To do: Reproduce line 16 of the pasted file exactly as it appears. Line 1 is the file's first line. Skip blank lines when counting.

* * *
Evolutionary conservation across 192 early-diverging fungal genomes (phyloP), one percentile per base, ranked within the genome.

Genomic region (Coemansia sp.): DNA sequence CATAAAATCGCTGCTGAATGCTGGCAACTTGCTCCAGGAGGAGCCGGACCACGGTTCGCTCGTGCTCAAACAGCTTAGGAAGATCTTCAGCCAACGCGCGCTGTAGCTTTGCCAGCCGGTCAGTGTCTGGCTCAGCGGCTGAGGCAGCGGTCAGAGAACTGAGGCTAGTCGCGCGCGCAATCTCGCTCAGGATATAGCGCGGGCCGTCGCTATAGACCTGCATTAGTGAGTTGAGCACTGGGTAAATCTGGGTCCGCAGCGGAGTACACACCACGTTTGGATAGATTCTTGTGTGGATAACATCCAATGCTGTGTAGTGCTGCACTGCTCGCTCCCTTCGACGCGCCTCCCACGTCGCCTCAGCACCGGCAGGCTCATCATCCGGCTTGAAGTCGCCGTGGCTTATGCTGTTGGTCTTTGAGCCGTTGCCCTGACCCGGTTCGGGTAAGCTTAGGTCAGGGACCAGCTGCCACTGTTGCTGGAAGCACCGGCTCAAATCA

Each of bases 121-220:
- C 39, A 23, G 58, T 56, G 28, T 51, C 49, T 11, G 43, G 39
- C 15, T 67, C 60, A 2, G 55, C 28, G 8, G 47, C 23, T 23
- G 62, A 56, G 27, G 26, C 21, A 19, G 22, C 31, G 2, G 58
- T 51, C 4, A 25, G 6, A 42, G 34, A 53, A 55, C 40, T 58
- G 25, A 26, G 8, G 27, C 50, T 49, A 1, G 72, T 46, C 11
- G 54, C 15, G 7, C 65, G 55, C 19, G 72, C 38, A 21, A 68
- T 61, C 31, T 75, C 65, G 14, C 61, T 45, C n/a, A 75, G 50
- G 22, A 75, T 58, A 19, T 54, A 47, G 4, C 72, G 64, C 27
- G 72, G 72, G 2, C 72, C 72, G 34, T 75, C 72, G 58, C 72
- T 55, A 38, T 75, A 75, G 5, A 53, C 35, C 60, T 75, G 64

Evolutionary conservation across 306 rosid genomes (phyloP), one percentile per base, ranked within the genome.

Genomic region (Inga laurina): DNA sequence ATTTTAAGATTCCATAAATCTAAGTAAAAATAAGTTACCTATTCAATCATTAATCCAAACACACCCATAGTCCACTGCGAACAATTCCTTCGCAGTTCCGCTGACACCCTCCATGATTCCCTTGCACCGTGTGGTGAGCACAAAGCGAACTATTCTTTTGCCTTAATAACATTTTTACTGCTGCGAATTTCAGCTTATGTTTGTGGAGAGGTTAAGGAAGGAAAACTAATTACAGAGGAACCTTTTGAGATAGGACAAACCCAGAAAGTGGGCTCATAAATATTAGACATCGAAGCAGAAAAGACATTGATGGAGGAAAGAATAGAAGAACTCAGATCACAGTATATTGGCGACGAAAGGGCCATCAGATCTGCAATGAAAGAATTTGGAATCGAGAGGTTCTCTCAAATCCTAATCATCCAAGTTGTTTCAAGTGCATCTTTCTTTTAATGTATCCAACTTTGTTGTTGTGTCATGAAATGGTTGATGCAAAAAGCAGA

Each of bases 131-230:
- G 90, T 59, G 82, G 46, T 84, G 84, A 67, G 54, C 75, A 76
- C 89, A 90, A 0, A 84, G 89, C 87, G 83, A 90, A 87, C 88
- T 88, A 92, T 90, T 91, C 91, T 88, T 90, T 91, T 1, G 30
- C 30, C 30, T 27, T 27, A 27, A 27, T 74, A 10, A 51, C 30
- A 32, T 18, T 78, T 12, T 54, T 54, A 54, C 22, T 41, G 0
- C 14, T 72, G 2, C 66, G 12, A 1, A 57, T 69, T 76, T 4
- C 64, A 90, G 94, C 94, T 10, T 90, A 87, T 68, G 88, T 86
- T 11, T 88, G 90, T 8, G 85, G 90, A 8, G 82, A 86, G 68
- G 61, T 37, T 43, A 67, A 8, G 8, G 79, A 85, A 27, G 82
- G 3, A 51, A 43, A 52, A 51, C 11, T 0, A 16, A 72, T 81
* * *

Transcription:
Each of bases 131-230: